37 out of 100,000 American workers in the steel industry die. There are about 500,000 reported injuries every year. In underwater welding, the fatality rate is 15 percent. These horrific statistics are proof that every welders needs to protect themselves. Whether you weld for fun or as a profession, you are susceptible to accidents. Here are a few tips that may keep you safe.
Wear the Right Gear
You may love your short-sleeved shirts and shorts, but they have no place in welding cells. Even when you are welding for fun, you need the appropriate clothing, helmets, and a pair of gloves.
Avoid your everyday wear and opt for flame-resistant options like welding jackets, denim pants, and shirts made with tightly woven material. Even though welding jackets may be hot and uncomfortable, you shouldn’t be afraid to wear them. Modern welding jackets are lightweight and comfortable. They are made with flame-resistant material.
Welding gloves have come a long way as well. From the old one-size-fits-all options, you can now access these gloves. They have curved fingers and the material is breathable. They offer just enough dexterity to promote easy welding, and they make it easy to avoid burns. Your gloves may also protect your skin from UV radiation rays. These rays may cause long-term issues like skin cancer.
Welding helmets are important as well. Exposure to welding arc rays, even for a moment, can harm your eyes. It can cause ‘arc flash,’ a painful eye condition that appears hours after exposure. Ensure that your welding helmets are fitted with filter shades for extra protection. Wear your safety glasses with ear protection and side shields under the helmet.
The lens shade you choose must be relevant to your welding application. A fixed shade lens may be appropriate if the materials and parameters of your weld do not vary.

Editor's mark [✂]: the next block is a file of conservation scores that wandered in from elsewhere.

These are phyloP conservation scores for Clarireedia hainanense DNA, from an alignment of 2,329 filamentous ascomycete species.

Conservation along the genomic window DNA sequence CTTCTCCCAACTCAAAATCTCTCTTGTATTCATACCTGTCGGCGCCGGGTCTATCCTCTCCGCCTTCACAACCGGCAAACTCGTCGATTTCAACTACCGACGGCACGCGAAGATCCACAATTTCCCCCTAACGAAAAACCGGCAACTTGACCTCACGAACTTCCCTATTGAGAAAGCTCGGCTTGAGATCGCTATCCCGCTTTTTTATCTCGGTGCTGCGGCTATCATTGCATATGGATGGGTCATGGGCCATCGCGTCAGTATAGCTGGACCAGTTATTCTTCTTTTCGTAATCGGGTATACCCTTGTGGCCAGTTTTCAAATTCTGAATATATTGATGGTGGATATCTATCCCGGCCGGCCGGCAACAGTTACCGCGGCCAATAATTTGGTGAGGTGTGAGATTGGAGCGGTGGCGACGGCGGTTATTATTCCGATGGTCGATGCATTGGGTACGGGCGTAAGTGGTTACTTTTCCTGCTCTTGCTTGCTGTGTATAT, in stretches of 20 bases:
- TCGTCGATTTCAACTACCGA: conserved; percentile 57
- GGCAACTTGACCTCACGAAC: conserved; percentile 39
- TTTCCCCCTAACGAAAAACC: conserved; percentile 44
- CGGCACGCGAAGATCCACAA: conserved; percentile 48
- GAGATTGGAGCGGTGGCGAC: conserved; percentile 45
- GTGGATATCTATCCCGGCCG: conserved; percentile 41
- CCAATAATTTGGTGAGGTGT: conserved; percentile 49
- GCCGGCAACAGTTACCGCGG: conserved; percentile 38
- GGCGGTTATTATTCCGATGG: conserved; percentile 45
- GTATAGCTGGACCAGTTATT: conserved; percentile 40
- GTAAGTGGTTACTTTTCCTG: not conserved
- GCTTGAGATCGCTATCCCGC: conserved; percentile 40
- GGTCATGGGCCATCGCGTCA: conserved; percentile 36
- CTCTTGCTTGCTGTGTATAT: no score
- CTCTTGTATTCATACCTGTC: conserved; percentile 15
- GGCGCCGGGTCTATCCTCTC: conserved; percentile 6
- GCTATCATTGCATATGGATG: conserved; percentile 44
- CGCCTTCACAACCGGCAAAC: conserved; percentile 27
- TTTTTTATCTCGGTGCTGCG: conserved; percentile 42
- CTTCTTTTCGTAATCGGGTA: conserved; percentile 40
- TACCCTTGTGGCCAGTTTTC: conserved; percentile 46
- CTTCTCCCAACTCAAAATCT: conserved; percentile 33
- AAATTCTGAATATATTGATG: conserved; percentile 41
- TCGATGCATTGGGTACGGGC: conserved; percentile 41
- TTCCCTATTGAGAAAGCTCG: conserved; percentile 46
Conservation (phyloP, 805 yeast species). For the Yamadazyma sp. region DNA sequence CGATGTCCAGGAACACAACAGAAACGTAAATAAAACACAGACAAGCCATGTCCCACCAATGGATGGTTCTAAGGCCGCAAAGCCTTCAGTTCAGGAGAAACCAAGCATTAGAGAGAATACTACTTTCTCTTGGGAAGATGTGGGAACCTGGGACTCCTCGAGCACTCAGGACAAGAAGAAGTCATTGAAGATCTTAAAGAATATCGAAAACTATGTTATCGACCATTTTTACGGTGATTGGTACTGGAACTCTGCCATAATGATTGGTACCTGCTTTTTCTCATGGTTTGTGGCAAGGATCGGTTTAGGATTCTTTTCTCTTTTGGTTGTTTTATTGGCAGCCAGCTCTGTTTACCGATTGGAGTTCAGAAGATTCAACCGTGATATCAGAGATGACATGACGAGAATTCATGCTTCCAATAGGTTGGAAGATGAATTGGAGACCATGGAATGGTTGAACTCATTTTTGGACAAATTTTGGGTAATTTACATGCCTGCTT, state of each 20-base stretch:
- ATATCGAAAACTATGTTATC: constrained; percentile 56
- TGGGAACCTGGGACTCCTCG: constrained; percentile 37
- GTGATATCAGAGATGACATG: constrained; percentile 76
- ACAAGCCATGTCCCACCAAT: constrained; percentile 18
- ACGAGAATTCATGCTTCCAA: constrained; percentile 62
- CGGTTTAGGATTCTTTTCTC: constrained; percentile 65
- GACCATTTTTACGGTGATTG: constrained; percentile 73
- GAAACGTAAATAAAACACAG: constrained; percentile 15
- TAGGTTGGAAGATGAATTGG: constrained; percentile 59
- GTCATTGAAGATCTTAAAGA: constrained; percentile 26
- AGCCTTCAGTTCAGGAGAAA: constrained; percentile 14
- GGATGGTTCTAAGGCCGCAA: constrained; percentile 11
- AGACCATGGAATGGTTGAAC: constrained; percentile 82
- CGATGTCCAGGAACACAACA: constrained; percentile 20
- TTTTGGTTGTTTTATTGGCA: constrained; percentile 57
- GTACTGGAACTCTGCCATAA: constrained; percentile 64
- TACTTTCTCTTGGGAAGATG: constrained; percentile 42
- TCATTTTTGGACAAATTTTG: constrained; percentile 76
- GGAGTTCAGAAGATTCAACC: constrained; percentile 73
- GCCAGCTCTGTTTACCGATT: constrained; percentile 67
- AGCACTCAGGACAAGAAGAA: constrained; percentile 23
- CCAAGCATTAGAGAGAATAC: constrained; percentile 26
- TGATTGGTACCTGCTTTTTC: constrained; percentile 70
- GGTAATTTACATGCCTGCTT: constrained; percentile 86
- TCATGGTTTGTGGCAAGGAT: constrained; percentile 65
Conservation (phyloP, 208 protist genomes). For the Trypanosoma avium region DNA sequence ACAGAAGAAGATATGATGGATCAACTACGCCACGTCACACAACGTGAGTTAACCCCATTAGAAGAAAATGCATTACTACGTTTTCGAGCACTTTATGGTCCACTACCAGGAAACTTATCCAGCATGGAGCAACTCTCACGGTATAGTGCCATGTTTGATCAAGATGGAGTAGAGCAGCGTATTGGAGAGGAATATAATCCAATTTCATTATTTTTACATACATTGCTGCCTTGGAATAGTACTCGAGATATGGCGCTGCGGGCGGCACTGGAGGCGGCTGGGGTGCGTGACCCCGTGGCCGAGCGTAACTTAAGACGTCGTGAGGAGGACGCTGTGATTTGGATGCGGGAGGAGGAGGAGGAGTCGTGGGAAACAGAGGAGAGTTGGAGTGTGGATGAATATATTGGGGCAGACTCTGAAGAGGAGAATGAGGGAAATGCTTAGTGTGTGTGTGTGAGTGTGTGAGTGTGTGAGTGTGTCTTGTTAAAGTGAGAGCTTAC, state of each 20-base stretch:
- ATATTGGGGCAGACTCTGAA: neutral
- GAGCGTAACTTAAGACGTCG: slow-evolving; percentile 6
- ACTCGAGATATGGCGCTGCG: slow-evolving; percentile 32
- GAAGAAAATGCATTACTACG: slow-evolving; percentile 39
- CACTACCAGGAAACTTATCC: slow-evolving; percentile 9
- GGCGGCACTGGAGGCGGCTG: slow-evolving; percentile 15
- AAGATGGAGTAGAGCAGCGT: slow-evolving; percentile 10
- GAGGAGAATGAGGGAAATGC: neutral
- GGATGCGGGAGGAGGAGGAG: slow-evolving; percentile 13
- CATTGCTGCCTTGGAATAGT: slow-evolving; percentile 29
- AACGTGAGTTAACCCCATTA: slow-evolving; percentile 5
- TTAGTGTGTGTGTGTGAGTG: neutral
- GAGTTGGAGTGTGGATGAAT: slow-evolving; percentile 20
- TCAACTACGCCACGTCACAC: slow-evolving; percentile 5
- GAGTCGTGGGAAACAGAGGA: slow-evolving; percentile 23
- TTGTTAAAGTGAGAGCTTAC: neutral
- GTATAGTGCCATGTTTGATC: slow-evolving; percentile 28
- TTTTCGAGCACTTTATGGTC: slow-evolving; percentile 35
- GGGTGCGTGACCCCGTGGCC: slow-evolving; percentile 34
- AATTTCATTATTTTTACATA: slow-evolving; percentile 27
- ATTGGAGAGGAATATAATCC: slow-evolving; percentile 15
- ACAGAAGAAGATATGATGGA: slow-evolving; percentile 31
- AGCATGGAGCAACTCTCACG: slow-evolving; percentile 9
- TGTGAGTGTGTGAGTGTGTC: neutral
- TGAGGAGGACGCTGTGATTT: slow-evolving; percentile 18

Respirators for welders
These are devices that go over your mouth making it easy to breathe as you weld. Even though some welders don’t wear them, they are very important. They bring in clean air and get rid of harmful gases through the filters. There are lots of helmets with enough room for respirators.
Electrical welding uses high voltage to produce a powerful arc that can burn thousands of degrees in temperature. This makes it easy to melt metal. Since the volts are very high, they can kill you in seconds. Electrical safety is, therefore, an important part of modern welding. Modern welding machines come with safety features that are meant to protect you from electrocution. Even though they are more effective than the older models, risks still exist.
Many welders experience small shocks, especially when working in areas with some moisture. Even though these shocks are harmless, they often breed complacency leading to bigger problems.
If you need to make any adjustments to your welding machine, ensure that it is switched off. When electrically active components are involved, you can never be too careful.
Do not weld in the rain or in wet areas. Moisture can increase your electrical risk significantly. If you have to work around moisture, wearing the appropriate gear will keep you safer.
Fresh Air for welders
Electrical welding mostly uses nontoxic gases. They are unlikely to pose any danger when breathed in small amounts. If, however, these gases replace oxygen, they can be toxic. They can cause asphyxiation.
As you burn metal, it disperses more dangerous gases that can cause short or long-term illness. Some gases are dangerous enough to cause death. Even though protection is important, you must ensure that you are breathing fresh air.
If you can’t use a respirator, ensure that you use an extractor fan. It sucks welding fumes out of the surroundings. The fans are especially important when welding in confined spaces.
Gas detectors are appropriate as well. They measure the oxygen content in your space and notify you when they are dropping.
Address Fire Hazards
Fire and heat are common yet dangerous aspects of the welding process. The heat produced in the process may be enough to trigger the combustion of certain materials. Since metal is non-flammable, it doesn’t pose much of a risk. However, the surrounding materials can be problematic. Consider keeping a fire extinguisher close by in case of a fire break out. That way you can prevent its spread. A simple mistake can easily burn your entire workshop down.
Welding is great but it comes with lots of risks. Many welders suffer injuries or death every year. Fortunately, most of them can be prevented. If you run a welding shop, it would be wise to come up with a plan that addresses your safety. Important tips for both hobbyists and professional welders include wearing the appropriate gear, observing fire safety, and electrical safety.